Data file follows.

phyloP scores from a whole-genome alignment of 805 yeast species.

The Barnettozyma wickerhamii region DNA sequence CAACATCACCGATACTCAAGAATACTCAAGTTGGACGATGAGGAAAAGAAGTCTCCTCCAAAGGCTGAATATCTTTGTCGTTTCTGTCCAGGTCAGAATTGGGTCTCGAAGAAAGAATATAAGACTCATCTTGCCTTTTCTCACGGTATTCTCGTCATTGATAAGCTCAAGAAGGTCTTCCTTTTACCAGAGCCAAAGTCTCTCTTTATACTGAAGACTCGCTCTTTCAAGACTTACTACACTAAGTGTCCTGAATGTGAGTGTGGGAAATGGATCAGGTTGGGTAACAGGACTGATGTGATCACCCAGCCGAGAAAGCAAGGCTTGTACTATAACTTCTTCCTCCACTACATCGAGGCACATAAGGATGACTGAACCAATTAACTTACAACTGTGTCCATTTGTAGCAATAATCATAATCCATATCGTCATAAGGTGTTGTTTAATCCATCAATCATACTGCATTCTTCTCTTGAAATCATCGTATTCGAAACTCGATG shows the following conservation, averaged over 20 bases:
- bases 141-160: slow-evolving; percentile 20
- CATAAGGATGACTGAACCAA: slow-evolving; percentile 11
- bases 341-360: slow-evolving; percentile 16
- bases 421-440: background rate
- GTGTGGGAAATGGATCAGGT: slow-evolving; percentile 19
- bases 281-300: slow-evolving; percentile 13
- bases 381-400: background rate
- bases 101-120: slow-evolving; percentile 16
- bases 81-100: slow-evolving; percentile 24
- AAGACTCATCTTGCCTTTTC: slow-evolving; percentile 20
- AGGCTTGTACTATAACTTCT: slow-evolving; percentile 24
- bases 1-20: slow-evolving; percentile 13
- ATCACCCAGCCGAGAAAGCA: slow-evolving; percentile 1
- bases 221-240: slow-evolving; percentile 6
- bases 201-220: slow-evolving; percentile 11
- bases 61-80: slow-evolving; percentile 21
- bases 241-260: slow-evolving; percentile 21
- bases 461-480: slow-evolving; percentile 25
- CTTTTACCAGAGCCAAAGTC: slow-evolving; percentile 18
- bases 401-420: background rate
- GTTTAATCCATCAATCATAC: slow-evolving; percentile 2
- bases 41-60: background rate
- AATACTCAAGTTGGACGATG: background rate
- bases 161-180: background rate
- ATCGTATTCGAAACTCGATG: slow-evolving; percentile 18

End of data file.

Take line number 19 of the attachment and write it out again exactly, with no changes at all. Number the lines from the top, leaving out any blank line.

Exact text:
- bases 241-260: slow-evolving; percentile 21